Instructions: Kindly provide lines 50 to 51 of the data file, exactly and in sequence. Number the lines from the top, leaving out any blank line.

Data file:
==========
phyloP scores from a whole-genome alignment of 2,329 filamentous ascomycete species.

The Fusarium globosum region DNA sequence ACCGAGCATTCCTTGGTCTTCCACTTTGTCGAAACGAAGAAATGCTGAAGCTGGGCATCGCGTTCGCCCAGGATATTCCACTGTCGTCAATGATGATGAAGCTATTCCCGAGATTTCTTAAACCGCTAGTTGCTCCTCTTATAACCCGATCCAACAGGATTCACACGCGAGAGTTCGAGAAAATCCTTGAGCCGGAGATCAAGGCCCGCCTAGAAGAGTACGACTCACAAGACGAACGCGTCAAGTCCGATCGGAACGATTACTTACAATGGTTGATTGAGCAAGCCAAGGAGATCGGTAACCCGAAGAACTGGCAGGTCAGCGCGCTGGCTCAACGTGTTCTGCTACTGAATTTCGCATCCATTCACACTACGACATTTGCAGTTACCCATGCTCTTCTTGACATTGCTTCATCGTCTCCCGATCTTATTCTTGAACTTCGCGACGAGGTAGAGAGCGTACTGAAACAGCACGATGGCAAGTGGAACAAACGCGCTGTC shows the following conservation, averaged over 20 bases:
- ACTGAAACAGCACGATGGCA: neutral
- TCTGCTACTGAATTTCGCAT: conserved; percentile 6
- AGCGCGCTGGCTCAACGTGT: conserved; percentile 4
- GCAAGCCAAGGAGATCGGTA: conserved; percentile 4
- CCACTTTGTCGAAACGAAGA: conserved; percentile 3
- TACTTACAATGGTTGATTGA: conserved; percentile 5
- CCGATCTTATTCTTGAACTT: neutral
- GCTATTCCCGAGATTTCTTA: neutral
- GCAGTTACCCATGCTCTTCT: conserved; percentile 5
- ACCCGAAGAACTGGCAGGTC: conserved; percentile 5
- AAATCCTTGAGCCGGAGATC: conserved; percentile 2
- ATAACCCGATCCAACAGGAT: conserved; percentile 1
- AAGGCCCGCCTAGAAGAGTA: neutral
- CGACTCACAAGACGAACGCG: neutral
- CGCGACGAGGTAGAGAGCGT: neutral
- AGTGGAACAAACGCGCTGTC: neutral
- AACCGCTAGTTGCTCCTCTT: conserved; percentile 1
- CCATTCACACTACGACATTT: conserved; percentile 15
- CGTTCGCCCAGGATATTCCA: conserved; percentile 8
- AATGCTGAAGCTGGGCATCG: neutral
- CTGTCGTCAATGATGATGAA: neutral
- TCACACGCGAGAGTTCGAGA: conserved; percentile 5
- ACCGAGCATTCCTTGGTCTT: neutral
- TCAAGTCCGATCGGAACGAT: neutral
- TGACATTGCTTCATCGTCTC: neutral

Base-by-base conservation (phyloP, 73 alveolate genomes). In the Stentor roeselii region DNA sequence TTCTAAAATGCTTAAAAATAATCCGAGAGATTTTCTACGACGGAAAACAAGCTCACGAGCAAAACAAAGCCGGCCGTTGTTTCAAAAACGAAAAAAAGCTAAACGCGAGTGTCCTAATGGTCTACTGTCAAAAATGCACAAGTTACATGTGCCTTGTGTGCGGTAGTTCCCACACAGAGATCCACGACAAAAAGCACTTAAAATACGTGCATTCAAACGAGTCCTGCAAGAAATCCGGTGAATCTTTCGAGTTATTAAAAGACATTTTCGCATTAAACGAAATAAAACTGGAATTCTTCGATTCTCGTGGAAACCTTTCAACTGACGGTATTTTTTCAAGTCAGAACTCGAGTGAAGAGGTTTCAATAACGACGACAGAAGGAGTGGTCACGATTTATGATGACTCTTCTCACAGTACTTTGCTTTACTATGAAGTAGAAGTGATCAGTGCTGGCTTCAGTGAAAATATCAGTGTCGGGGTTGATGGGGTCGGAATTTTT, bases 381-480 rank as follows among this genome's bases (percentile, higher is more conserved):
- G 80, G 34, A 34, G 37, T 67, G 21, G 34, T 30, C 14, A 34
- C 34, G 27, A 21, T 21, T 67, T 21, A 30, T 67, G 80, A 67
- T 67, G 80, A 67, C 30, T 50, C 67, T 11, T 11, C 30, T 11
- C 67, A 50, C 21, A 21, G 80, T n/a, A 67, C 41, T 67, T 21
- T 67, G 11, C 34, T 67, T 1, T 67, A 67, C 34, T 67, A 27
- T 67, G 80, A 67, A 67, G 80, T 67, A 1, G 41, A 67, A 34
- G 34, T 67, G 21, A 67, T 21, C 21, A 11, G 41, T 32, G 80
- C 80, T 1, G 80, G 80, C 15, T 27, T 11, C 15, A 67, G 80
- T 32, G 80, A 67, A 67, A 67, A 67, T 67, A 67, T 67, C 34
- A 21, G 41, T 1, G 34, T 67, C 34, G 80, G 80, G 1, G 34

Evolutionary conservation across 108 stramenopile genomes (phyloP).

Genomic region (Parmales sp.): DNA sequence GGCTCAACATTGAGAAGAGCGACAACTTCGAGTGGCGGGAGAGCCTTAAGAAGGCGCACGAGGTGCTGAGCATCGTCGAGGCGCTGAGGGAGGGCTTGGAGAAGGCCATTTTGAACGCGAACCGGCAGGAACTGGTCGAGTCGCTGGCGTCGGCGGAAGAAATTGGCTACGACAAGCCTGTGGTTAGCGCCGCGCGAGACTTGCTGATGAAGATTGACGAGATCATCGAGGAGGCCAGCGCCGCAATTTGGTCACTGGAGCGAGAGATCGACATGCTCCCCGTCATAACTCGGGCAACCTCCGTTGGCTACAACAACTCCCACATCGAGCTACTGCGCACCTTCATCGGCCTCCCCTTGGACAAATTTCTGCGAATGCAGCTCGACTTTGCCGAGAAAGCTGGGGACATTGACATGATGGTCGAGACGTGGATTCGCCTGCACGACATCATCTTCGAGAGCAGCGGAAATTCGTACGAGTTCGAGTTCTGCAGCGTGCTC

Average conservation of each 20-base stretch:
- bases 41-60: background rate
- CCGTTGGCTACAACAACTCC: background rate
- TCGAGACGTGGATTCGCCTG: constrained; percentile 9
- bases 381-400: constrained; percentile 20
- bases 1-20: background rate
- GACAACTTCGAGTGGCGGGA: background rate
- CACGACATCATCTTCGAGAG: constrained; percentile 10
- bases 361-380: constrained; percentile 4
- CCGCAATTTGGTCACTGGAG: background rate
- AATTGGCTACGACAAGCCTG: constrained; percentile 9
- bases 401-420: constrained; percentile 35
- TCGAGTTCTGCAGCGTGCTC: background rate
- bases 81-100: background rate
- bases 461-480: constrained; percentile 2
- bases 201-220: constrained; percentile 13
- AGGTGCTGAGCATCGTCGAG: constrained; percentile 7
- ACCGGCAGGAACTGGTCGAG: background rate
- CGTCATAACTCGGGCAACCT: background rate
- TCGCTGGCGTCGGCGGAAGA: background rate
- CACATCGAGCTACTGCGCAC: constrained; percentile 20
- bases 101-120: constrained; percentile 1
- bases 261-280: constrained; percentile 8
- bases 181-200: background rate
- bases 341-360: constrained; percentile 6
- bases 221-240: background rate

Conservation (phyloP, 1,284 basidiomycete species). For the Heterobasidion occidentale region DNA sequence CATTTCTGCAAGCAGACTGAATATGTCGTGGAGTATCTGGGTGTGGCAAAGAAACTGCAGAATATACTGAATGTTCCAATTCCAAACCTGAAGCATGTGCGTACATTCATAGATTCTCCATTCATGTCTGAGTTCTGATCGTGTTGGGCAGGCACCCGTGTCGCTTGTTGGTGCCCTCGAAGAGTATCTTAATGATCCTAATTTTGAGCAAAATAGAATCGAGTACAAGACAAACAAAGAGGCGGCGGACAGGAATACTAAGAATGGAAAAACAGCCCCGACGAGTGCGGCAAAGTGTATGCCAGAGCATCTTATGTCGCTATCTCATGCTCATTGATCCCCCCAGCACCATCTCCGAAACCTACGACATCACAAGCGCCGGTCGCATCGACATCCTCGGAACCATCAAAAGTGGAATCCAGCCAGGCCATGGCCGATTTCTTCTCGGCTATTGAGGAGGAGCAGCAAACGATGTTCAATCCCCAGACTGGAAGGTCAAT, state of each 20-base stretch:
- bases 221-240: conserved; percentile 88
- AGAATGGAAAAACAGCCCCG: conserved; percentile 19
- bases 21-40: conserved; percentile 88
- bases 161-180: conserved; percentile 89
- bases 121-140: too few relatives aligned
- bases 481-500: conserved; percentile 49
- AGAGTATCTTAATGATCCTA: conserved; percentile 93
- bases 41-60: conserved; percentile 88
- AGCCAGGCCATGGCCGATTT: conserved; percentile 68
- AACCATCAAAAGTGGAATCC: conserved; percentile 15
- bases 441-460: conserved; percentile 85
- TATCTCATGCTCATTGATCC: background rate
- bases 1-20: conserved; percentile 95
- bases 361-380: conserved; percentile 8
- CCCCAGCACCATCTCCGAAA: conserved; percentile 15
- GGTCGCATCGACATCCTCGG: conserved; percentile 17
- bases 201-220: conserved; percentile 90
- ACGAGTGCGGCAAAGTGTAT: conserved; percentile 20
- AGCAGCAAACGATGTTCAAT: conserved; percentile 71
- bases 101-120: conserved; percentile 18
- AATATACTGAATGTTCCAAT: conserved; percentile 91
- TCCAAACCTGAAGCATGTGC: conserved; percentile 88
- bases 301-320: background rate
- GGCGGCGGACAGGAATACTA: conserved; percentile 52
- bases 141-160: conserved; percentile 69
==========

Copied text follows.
- CCGCAATTTGGTCACTGGAG: background rate
- AATTGGCTACGACAAGCCTG: constrained; percentile 9